First patients enrolled in CERUS study to treat intracranial aneurysms using Contour Neurovascular System to reduce the risk of rupture

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Contour Neurovascular System

Cerus Endovascular has announced enrolment of the first patients in the CERUS study (Contour Neurovascular System European Pre-Market Unruptured Aneurysm Study). The CERUS study aims to assess the safety of the company’s Contour Neurovascular System, which is designed to reduce the risk of rupture when treating patients with intracranial aneurysms.

CERUS is a prospective, 30-patient, single-arm, multicentre, pre-market trial. The study is expected to complete enrolment within the next four months and is being conducted at 10 leading European neurological centres in Germany, France, Austria and Denmark. Co-principal investigator, Professor Thomas Liebig, of Ludwig Maximillian’s University Hospital, Munich, has performed three of the first four cases with the fourth performed at University Hospital Schleswig-Hostein, Kiel, in Germany.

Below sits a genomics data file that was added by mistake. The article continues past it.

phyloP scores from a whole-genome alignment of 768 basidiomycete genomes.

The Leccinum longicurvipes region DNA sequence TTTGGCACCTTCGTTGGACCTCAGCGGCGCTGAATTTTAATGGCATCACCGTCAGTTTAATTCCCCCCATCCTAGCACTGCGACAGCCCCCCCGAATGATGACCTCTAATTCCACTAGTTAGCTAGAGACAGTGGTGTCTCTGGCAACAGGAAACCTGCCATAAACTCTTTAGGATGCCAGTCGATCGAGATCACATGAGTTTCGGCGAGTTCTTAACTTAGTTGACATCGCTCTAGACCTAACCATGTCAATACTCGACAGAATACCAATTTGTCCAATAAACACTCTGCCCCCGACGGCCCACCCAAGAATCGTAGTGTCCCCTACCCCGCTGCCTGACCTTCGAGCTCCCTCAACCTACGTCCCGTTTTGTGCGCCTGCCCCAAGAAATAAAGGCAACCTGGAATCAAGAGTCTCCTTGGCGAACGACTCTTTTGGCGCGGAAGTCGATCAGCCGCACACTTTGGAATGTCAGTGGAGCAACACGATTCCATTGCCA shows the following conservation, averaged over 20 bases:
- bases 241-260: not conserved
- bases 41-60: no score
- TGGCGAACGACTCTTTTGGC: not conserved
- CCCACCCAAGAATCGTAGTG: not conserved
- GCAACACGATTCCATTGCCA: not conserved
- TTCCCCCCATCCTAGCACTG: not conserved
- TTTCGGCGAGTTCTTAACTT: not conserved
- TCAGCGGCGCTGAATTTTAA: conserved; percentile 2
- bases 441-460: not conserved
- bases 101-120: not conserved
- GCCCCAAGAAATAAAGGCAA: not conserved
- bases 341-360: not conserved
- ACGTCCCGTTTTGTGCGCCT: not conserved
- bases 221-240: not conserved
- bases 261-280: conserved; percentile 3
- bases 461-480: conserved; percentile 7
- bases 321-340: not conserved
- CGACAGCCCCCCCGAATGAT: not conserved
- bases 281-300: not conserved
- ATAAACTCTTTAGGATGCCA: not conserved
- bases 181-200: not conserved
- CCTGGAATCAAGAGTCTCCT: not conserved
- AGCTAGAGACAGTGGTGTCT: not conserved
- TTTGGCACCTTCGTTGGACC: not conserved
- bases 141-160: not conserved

When asked about his impression, Liebig said, “The Contour System combines the benefits of flow disruption and redefinition of the aneurysm-to-parent vessel-border without any material in the parent artery. Thus, it doesn´t mandate long-term antiplatelet therapy. Sizing was straightforward in these first cases and was done with regard to the neck only since the Contour does not aim for bulk replacement of the aneurysmal cavity. Angulation and irregularity of the aneurysm dome seemed to play a lesser role, as well. We are aware of the need for a more valid database with more cases to support these impressions but at the moment we are quite content with our initial experience and look forward to the co-investigators experiences and to the first control visit of the patients we have treated so far.”

The Contour Neurovascular System is a next generation intra-saccular flow diverter and flow disruptor which targets the neck of the aneurysm. Intra-saccular flow diverters divert blood flow from the aneurysm and promotes healing, thereby reducing the risk of aneurysm rupture, a main cause of haemorrhagic stroke. The device is easily positioned and can be repositioned should more optimal device positioning be warranted. Accurate positioning of the device and effective delivery and deployment are important factors in the successful treatment of intracranial aneurysms. After deployment, the device conforms to the wall of the lower hemisphere of the aneurysm and across the neck sealing the neck opening.

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